Sanjay Salil was wondering what to do. It was 2002 and the channel he had joined (Falak) hadn’t taken off for almost 18 months. However, this Hindi journalist was in no mood to look for a job. He had done the job scene for more than 10 years — in Amar Ujala and later TV Today, where he produced ‘Good Morning Today’ and ‘Subah Aaj Tak’ in the nineties. Finally, he decided to stop waiting for Falak and get on with life. In 2003 he formed Mediaguru. That is the year Dainik Jagran was launching a news channel and Salil was asked to set it up.
From looking for office space to hiring staff, Mediaguru did everything for Channel 7 (now IBN7). By the end of the year, Salil was in business. Mediaguru set up in quick succession Manorama News (a part of the Malayala Manorama Group), NETV (in Assam) and Sakshi (Telugu) among 18-odd channels, largely in the news space. It has also set up five radio stations and consulted on 20. According to estimates, the Noida-based Mediaguru did Rs 45 crore in revenues, largely from setting up channels and consulting and research work for India’s booming news industry.
Now Salil, 41, has set his sights on going beyond offering advice to becoming a part of the media business. For this the company is targeting three areas.
One is the whole media services pie, something that is attracting the attention of every major (Reliance, Airtel, NDTV) and minor (Castle Media) player. Think of this business as a massive BPO opportunity in the $17 billion media and entertainment industry. The idea is to be the back end for formatting, transmission, and storing of content. There are, however, no estimates on how big this opportunity is.
Also, there is the whole issue of its being high on capital expenditure (capex) and low on margins. Salil claims that Mediaguru is targeting a much smaller capex, in the range of $5-10 million. The idea is to provide pooled services for small regional broadcasters – say, office space and studio infrastructure in large cities such as Delhi. So, it is, strictly speaking, not in the same area as the big boys.
The second business is more interesting and, possibly, less fraught with big competitors. Last year Mediaguru formed a 90:10 joint venture with Diamond Comics. Mediaguru Diamond Network has exclusive rights to all of Diamond Comics’ content (except printing rights). This includes characters such as Chacha Chaudhary, Saboo and Shaktimaan. About 60 per cent of Diamond’s content has been digitised. The characters will be available on the mobile, in games on websites, in merchandise form in shops over the next few months.
Recently, the JV entered into an arrangement with rediff.com to make its content available on mobile phones. “Diamond comics are available in every small town in India. The idea is to see if two-to-three years down the line, can we create a Disney out of India,” says Salil.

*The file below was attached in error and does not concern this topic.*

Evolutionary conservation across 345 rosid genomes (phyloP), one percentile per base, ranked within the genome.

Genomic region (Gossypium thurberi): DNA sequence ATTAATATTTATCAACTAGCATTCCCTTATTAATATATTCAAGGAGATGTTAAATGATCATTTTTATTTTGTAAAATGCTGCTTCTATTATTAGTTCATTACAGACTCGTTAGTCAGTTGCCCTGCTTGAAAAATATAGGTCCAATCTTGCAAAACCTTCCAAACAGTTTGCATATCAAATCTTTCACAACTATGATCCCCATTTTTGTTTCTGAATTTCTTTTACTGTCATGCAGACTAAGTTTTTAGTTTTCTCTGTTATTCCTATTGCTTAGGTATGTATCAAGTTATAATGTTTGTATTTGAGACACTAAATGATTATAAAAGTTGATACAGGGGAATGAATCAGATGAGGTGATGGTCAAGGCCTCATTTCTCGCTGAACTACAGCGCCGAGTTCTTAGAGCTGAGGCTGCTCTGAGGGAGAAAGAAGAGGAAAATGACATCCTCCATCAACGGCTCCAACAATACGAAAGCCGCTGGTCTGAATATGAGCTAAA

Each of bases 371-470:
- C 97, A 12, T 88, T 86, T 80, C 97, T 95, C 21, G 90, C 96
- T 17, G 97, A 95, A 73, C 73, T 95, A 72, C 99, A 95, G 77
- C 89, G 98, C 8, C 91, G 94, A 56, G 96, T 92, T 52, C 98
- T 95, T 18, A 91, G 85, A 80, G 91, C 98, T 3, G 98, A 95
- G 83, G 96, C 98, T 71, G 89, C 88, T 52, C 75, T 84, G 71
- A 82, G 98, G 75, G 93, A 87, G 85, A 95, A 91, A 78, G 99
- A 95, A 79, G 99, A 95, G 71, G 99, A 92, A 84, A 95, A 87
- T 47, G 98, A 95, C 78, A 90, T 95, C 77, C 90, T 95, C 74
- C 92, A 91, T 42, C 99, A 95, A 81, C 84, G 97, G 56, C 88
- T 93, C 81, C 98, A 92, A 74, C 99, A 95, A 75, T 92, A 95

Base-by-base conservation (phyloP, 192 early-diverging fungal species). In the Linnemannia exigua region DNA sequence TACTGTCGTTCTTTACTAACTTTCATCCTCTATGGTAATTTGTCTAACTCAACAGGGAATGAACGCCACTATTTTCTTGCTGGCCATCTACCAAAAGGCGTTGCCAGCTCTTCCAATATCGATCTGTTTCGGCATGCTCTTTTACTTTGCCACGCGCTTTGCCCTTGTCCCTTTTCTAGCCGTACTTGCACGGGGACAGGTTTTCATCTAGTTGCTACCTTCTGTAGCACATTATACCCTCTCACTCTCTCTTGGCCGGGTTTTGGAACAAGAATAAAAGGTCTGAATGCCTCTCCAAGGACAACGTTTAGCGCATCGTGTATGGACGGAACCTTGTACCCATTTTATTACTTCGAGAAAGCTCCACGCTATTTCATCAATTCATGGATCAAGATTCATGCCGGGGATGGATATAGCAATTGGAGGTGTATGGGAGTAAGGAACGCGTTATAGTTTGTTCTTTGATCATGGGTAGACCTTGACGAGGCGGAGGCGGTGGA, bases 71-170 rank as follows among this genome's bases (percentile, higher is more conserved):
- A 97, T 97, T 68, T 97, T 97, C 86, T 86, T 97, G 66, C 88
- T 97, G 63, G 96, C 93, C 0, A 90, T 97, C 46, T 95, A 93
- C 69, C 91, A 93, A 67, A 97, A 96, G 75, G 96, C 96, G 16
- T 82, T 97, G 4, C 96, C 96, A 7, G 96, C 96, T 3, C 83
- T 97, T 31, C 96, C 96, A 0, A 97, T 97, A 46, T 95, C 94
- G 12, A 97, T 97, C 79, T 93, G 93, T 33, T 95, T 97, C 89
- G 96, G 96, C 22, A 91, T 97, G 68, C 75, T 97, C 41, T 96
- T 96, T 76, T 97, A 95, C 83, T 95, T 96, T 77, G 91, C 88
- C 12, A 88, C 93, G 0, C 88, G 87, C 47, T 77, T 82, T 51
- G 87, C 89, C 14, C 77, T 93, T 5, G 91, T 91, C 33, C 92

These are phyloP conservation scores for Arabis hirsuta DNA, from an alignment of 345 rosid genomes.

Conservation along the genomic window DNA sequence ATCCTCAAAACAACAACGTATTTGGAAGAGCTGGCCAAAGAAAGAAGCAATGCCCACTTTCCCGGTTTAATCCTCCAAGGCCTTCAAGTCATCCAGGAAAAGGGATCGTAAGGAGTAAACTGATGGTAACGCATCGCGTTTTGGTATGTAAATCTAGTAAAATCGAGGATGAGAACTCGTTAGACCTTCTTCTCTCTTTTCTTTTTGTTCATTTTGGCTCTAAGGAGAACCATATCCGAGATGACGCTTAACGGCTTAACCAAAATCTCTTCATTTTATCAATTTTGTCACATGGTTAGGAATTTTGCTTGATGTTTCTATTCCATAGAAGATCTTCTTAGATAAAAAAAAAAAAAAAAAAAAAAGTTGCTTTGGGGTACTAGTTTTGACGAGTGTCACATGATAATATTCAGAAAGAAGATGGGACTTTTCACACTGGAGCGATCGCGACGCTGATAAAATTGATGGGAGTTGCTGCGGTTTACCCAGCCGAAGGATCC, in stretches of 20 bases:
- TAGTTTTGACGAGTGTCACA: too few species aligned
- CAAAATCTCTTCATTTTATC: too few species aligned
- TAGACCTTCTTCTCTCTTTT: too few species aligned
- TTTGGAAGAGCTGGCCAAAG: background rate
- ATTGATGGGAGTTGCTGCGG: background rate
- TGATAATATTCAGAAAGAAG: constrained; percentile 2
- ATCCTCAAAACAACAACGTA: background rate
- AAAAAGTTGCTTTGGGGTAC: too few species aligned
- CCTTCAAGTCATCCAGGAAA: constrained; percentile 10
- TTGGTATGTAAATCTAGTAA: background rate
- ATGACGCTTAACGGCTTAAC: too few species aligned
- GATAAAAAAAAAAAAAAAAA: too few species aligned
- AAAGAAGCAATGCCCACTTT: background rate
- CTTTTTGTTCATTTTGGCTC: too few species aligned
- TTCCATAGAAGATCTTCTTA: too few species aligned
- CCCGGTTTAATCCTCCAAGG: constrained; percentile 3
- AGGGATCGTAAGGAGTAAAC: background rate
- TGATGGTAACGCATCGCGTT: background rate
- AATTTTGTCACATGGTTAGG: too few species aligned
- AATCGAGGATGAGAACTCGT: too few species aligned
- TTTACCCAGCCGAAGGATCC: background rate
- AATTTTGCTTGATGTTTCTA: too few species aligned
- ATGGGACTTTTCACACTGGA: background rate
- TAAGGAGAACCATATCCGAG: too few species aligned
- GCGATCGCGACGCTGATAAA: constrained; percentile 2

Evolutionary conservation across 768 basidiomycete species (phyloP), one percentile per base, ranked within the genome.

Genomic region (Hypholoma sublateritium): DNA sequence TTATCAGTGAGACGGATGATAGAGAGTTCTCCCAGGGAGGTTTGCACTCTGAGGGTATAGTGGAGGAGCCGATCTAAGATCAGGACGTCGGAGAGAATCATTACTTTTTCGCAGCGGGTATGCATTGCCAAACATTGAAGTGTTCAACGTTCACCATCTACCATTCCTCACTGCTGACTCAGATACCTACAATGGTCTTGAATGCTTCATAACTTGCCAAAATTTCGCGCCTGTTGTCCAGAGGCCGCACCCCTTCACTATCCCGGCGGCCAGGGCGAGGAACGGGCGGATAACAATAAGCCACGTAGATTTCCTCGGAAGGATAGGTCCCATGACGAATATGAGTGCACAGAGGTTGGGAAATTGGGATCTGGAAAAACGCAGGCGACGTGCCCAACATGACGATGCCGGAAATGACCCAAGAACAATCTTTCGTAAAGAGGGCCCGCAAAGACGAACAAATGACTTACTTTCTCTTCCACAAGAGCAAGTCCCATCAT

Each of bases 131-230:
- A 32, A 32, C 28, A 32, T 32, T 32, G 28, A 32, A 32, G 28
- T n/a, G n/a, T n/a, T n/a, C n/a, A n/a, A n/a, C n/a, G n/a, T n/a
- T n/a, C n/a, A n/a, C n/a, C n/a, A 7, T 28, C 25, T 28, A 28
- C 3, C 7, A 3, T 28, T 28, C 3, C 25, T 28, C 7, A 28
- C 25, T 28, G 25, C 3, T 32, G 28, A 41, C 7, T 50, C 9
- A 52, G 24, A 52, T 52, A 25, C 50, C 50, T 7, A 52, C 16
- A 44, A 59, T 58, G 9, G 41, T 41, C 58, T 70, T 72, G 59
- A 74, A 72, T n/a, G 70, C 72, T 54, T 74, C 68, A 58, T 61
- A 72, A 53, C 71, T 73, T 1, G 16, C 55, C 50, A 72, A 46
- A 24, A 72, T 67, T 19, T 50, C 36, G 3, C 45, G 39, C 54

The third area is broadcasting. Mediaguru has three (non-news) broadcasting licences. Salil however is cagey about this one right now, because of the chats he is having with various companies. All he says is, “By the end of this year we will definitely be in broadcasting, with a tie-up.” Will that dry up its core business? “There is no conflict with our existing business because we are looking at the non-news business,” says Salil.
News broadcasting for now remains the bread and butter of its existence. How long will it last? At last count there were 122 news channels in India, the largest anywhere in the world. And the number is still rising. Though it is not very profitable, a disproportionate amount of capital chases this business. Much of it comes from cash-rich real estate firms and from politicians who want a channel to curry influence or favour.
In fact, with many of them, the usual business plan does not work. For instance, one news channel in Andhra Pradesh was advised to have four OB (outside broadcasting) vans; it insisted on having 30. If things continue this way, there won’t be too many players left and the launches will dry up at some time. What is Mediaguru’s survival plan for then?
“The regional news business will not shrink for the next three-to-five years. Also, consolidation will happen and so will the shift from SD to HD (standard definition to high definition), so there is a lot of work,” says Salil. He also points out that the company has started scouting for business in the Middle East, US and other parts of the world. That, incidentally, is something that other firms in the same space have already had success with. For instance, Castle Media has set up a channel in the US and in Bangladesh already.
It will be a long while before he has the time to wonder about what to do.